Invisible Friends Are for Kids and Crazy People

As a firm believer in freelancing the way you want, I try to stay away from stereotyping my peers. But I have noticed--and maybe you have, too--that freelancers tend to have a lot of invisible friends. And, by “invisible” I mean people they’ve never met. Whether through social media connections, blogging communities and freelancing forums, I know a lot of people pretty intimately that I might just pass by if we were ever on the same patch of sidewalk.

And it’s not just fellow freelancers, either. Many of the clients I work with, I've never met in-person. I remember attending a big meeting for one large DC based client because I just happened to be in town a couple of years ago. As I sat down to the table and pulled out my notes, I realized that I had a working relationship that lasted years with several of the people in this room. Sometimes I was emailing and calling these people several times a day. Yet, I had to ask each one her name before I could figure out who was who.

In-Person Connections

Last year, I spent a lot of time thinking about how I hide behind my computer. I’m one of those people who really enjoy my own company. Previous traditional jobs forced me to mingle with the general public so I always had a nice balance in my life. The moment I started working from home, I noticed that I spent more time in my head than anywhere else. I loved the fact that I could connect with others hundreds of miles away with just a few keystrokes. Still, I soon remembered that in-person connecting has its perks, too.

First of all, a face to face meeting creates a trust that you don’t always get when all of your contact is over the phone or Internet. This is great for client relationships. I used to have a client in Virginia whose office was near a shopping center I did a lot of errands in. If I happened to be around--um, and looking presentable--I’d walk in and say hi. I got a lot of work from her and I like to think that it’s because I made an effort to connect every couple of months. She could put a face to my work and that helped her trust me.

Another great benefit is that you don’t have to type as much. You get to give your computer or phone a break and just talk. If you’ve got email/Twitter/Facebook fatigue, this is the cure. You don’t have to “like” or retweet anything, either. It easier to decipher tone and meaning in person, too. No more carefully wording everything because you’re afraid the other person may take it the wrong way.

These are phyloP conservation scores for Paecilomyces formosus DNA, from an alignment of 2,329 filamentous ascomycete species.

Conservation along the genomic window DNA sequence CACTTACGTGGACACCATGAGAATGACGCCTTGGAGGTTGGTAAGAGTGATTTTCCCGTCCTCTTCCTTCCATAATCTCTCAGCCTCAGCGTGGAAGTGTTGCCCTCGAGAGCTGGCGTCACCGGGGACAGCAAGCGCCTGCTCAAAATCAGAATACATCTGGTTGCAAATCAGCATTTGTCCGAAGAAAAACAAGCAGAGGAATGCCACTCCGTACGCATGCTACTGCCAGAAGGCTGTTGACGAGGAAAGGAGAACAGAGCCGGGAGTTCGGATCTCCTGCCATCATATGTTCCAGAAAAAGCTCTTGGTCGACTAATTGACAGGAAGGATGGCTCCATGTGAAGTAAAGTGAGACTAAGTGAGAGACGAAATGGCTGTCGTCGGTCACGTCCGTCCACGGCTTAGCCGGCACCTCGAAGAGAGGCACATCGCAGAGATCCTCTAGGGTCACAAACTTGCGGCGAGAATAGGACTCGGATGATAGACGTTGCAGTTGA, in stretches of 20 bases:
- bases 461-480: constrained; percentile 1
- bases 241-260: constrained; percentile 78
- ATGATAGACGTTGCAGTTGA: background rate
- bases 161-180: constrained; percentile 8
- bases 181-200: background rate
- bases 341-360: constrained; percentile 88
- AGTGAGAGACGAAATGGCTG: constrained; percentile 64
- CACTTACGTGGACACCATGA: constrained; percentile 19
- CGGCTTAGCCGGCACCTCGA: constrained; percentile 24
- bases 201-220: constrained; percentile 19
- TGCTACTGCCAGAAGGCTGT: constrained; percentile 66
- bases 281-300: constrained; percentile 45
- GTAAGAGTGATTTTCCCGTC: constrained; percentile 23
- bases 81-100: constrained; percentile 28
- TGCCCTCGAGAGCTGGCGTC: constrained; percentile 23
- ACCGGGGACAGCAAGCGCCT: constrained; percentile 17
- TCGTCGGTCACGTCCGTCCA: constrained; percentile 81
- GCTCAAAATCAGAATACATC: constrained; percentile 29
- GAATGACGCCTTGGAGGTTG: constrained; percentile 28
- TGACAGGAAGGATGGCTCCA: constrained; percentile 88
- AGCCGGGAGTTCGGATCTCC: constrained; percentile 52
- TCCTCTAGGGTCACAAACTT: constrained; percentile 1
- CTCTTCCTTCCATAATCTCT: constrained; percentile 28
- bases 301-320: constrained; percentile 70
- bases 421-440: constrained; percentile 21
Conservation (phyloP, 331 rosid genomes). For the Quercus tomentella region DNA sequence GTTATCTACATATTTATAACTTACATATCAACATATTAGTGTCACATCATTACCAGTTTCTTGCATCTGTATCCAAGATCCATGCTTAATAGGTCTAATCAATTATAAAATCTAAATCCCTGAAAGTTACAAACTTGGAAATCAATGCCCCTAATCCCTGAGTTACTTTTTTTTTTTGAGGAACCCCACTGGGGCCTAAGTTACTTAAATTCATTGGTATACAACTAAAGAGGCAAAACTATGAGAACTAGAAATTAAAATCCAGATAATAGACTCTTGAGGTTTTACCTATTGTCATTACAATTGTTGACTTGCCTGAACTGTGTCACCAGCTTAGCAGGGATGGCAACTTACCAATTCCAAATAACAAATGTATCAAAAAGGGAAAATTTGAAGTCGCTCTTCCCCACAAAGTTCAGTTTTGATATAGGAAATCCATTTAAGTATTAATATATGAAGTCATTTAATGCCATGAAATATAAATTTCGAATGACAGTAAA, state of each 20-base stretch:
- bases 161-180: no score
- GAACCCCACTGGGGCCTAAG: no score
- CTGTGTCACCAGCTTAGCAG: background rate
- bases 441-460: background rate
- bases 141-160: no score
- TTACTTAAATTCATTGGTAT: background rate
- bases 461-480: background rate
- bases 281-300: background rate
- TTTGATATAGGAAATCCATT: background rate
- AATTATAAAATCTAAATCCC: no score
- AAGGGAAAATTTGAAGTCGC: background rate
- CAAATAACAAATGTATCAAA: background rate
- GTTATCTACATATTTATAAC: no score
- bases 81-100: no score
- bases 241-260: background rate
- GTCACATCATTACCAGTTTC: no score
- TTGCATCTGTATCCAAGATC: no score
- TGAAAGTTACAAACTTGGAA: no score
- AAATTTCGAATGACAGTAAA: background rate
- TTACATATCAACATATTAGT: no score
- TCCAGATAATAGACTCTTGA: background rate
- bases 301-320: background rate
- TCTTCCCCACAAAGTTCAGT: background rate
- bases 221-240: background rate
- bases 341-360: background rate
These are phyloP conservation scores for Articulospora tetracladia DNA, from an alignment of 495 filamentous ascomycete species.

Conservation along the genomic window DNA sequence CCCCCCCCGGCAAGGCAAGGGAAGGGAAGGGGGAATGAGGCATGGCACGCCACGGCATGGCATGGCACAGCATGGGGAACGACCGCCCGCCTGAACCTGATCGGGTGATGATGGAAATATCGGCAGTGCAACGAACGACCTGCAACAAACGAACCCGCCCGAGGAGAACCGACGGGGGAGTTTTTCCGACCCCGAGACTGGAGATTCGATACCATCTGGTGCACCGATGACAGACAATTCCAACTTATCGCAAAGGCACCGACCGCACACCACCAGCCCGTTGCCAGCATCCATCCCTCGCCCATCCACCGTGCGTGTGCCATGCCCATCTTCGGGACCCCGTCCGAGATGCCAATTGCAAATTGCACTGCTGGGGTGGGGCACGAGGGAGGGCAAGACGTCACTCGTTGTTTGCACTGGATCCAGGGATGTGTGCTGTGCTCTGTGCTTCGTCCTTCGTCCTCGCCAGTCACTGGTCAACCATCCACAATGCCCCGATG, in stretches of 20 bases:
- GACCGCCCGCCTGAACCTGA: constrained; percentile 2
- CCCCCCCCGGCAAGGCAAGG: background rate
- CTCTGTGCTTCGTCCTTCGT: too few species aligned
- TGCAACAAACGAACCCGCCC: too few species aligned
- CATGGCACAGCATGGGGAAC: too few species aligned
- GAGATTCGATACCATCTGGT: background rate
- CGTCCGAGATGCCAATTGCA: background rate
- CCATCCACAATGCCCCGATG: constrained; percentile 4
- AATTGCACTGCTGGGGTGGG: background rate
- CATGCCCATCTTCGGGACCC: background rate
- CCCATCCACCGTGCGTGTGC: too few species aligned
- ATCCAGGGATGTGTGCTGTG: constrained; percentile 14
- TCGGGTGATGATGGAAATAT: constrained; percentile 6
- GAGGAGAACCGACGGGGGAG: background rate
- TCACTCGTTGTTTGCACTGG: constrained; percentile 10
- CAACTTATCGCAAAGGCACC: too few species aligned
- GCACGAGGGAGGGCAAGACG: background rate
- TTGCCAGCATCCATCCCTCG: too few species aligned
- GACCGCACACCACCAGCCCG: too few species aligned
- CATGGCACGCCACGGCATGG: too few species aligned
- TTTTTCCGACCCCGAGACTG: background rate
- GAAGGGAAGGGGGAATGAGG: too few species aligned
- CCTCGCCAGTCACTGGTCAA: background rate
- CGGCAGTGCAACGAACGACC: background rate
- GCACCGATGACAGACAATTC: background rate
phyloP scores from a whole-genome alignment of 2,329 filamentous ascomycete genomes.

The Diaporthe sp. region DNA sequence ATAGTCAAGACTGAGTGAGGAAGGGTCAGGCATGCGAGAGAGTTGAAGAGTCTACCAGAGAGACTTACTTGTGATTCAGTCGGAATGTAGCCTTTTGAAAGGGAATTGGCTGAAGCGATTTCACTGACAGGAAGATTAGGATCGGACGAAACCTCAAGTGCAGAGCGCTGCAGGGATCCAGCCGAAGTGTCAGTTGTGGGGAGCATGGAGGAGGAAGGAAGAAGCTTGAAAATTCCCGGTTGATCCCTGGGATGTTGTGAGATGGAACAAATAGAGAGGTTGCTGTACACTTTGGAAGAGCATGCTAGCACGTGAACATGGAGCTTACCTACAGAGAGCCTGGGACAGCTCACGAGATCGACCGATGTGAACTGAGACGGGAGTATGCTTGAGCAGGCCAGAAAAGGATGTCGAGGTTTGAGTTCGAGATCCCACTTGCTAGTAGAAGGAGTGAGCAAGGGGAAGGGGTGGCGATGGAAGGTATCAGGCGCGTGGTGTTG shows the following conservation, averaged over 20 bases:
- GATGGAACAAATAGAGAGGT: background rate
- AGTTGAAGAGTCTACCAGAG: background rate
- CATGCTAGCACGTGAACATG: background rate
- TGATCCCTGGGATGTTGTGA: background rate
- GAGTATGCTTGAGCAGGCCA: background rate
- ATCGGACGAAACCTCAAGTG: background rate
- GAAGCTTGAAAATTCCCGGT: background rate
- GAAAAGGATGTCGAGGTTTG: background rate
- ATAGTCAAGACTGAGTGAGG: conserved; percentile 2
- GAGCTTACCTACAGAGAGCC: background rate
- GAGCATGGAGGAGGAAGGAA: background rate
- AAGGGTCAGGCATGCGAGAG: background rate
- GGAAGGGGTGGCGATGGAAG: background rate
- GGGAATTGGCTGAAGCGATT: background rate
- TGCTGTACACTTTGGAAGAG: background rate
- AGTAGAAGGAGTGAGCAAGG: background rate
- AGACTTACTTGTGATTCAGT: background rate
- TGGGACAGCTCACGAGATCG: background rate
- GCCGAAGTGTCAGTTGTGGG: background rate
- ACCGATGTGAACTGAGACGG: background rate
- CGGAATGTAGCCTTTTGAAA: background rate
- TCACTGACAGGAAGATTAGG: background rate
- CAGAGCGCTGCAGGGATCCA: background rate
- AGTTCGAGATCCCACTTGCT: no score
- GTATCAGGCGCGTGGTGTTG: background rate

And finally, it gets you out of your home office and into the world. If you’re someone who spends a lot of time cooped up, this is perfect for you. Fresh air, sunshine and good company. What more could you ask for? And when you come back, you’re guaranteed to feel a little more inspired.

Making the Invisible Friends Real

So this year, I have a plan. I’m going to comb through my social media and email contacts for those who live in the greater New York City area. Then I’m setting up a meetup with each one. Lunch, dinner, cup of coffee or walk in the park, I’m going to meet as many people as possible this year. Not everyone will be into it, of course. But, the ones that are will get to see my smiling face in-person and we can both verify that each of us is actually real.

If you’re so inclined, there’s nothing stopping you from making your invisible friends real, too. I’m sure at least one or two of your Twitter contacts is local. Send them an email and ask them to coffee. Or participate in a TweetUp in your area. If you’ve got local clients, hand deliver that next holiday or thank you card you planned to send them. You could ask if you could stop by to pitch some new projects to them, or just offer to take them to lunch sometime.

For those of you living in less populated areas, don’t despair. Google Plus has nice hangout feature that lets you have group video chats that I’ve been using with great success. Skype has a similar feature. Invite two or three of your invisible friends and you’ll get the face to face connection without traveling a few hundred miles to get it.

And if any of you are in the NYC area, I’d love to put a face with your name. Email me and let’s take this thing to the next level.

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Princess Jones owns P.S. Jones Communications, a boutique communications firm that specializes in helping brands speak to their customers in their own language. She has been professionally writing for more than 10 years and she writes about the experience at Diary of a Mad Freelancer.